The first step is finding the best place to buy a home in Iowa. Next, you’ll have to anticipate your mortgage payments and down payment. Afterward, you’ll have to get a pre-approval letter from a bank and look for your desired house. Once you’ve picked your preferred home, you’ll have to do a home inspection. Then, you can close the mortgage.
Once the funds are released, carefully review the documents the bank has given you and note your first due date. It’s a good idea to set up automatic payments or payment reminders to help you pay your mortgage on time.
Iowa Homebuying Details
There are different homebuying practices and regulations among states. Additionally, you’ll have to evaluate state-specific considerations as you buy a house in Iowa.
Notably, Iowa has a higher property tax rate compared to the national average. Additionally, the state experiences four seasons throughout the year and severe weather conditions like tornadoes, which may increase your insurance rates.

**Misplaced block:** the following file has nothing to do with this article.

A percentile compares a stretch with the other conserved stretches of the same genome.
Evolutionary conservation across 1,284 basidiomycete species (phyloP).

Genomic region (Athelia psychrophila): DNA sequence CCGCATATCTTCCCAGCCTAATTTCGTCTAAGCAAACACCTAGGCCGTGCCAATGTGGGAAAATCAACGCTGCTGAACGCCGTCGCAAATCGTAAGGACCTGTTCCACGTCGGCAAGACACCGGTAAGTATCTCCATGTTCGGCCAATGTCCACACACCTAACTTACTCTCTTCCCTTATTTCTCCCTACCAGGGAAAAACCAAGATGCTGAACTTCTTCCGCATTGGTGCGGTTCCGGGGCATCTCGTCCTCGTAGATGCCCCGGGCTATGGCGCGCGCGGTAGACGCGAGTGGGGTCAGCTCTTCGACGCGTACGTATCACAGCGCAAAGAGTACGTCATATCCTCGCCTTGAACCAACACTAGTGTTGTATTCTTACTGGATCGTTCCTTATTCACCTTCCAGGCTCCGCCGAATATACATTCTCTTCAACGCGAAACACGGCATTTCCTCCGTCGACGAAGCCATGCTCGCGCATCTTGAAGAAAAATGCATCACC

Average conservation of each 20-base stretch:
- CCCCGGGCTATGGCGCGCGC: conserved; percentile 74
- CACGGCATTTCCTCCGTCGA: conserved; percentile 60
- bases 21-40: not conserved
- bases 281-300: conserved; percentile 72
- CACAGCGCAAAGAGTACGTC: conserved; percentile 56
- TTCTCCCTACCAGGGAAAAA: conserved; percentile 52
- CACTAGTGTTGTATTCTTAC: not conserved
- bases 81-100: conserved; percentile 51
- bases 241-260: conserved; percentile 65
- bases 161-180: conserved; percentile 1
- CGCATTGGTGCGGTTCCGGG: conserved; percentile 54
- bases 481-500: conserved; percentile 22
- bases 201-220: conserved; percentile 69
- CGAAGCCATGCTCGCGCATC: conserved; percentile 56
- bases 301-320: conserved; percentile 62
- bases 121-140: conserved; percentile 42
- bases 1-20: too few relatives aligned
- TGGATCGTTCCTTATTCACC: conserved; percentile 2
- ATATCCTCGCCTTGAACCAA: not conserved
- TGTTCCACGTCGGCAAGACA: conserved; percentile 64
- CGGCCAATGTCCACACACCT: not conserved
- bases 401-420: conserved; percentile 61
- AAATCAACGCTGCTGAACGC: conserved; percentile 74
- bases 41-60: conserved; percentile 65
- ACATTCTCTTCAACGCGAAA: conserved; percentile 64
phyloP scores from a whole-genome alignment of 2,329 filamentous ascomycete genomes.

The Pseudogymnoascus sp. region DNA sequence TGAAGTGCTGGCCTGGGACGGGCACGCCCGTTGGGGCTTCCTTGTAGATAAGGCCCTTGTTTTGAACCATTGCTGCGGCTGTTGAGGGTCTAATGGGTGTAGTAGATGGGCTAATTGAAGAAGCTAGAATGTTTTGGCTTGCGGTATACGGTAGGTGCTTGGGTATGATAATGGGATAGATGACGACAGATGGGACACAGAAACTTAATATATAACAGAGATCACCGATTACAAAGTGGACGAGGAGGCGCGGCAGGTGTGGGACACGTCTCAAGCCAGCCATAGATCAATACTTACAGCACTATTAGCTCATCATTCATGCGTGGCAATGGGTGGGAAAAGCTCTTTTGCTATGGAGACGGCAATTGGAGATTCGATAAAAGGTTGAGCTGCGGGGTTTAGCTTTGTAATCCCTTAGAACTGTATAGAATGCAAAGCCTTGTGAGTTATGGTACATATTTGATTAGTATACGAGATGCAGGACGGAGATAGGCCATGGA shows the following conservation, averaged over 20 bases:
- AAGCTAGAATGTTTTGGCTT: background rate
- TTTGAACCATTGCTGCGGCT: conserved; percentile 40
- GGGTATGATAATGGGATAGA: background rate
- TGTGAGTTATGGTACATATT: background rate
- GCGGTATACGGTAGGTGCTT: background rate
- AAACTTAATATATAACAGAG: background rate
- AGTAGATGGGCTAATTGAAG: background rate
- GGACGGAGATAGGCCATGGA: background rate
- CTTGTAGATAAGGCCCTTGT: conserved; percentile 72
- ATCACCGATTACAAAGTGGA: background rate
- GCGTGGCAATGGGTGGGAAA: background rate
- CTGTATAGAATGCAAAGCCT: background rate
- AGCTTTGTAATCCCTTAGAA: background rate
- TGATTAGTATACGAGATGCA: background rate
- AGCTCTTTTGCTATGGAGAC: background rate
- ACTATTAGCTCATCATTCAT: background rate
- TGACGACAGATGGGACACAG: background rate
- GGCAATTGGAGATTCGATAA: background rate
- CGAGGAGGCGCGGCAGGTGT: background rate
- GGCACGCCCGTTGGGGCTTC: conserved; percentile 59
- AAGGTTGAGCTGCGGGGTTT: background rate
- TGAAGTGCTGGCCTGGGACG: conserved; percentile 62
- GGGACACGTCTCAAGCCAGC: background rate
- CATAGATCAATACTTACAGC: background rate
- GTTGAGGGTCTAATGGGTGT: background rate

Iowa experiences tornadoes, albeit not as frequent as other states. Nonetheless, you may have to purchase a comprehensive insurance policy to ensure the safety of your investment.
Iowa has a progressive tax rate. As such, if you’re a high-earning individual, you may have to deal with a higher income tax.
If you’re having difficulties with your property expenses, you may seek the assistance of the Iowa Homeowners Assistance Fund. They help eligible homeowners with mortgage payments, property taxes, insurance, homeowner association fees and other expenses.
Frequently Asked Questions About Buying a Home in Iowa
Buying a house is a major financial and personal commitment, and the process may be challenging. MoneyGeek responded to some frequently asked questions about buying a home in Iowa to help you on your homeownership journey.